The antiviral, Remdesivir, is the only drug to date that the United States Food & Drug Administration has approved for the treatment of Covid-19. But three monoclonal antibody treatments have been issued emergency use authorization.

Antivirals work not to kill but to limit production of the virus so that duration of the illness is shortened and risk of complications is reduced. Monoclonal antibody treatments, on the other hand, provide our bodies with lab-created proteins that act like antibodies to help our immune system fight the virus.

These treatments, however, can only be administered intravenously or by injection and thus can be done only in a hospital setting. They are also expensive, limited in supply and have a narrow window of time to be effective.

Remdesivir continues to receive mixed evidence of effectiveness. Monoclonal antibody treatments, on the other hand, show limited efficacy against some variants.

But then comes Molnupiravir, the investigational antiviral drug by Merck. Now in Phase 3 trials, it’s been shown to remarkably reduce hospitalization or death by as much as 50 percent in patients with mild to moderate Covid-19.

As a virus replicates, it makes copying errors or genetic mutations. But it can only make so many errors or mutations. When its error threshold is breached, defective copies result—making the virus lose its viability.

This is lethal mutagenesis or virus extinction by error catastrophe.

Molnupiravir acts to artificially push mutation rates so high as to cause the virus to make so many errors, impairing its fitness, inhibiting its replication and rendering it extinct in its host.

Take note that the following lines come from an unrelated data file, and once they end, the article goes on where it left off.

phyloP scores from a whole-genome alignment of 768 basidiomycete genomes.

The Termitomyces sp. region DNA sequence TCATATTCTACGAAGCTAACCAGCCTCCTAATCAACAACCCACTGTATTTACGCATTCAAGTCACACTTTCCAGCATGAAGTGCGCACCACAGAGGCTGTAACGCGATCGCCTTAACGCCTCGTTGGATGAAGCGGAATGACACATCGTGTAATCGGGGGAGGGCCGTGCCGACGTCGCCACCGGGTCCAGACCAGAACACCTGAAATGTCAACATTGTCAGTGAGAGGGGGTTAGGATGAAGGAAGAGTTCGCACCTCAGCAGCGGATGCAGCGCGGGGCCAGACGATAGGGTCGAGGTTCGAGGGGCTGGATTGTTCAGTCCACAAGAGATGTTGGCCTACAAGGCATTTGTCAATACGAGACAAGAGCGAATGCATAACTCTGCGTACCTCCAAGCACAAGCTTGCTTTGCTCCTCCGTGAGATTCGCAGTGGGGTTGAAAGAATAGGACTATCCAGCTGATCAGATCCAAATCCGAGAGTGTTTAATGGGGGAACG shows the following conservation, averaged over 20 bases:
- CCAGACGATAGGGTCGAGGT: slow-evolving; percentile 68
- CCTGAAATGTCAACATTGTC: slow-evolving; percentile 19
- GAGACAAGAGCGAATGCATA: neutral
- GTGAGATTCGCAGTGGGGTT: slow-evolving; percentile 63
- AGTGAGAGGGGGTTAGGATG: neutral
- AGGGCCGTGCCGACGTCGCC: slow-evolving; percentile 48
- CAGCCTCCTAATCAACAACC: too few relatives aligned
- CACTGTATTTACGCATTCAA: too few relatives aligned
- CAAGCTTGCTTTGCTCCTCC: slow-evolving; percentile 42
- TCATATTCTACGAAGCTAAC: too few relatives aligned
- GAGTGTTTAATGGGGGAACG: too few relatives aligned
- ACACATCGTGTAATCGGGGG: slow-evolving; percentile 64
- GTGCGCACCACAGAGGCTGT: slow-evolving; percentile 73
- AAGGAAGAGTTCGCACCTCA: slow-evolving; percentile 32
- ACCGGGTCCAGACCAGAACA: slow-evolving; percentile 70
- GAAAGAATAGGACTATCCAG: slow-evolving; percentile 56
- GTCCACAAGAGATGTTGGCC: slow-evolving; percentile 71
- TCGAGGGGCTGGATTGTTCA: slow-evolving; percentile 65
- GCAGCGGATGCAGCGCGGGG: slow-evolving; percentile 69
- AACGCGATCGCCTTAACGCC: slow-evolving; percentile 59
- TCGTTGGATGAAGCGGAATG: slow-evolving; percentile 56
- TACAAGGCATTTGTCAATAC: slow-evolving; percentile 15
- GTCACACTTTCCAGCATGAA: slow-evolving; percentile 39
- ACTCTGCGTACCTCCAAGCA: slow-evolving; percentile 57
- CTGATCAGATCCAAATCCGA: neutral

Trials of Molnupiravir show it to be safe and well tolerated with good efficacy across many variants. But the best thing about it—is that it comes in capsule form.

This means it will be easier to transport, store and administer. It will also be faster to produce, less expensive to procure and will thus be more widely available.

So, has the game changer arrived? Perhaps. But it is still not a panacea. It must be given early. It doesn’t benefit those who are severely ill. And it only works 50 percent of the time. So, we still can’t risk being sick.

Prevention is still better than cure. So, no, we don’t ditch the vaccines.

Treatments benefit only the person being treated. Vaccines benefit everyone. Not all of us will get this drug in time while the vaccines are available now. Treatments are costly. Vaccines are free—at least for now.

So, however Mulnopiravir plays out eventually, the end of this pandemic will likely not come from one game changer but from the synergistic effects of many: widespread vaccination, improved testing, effective treatments and compliance of safety protocols.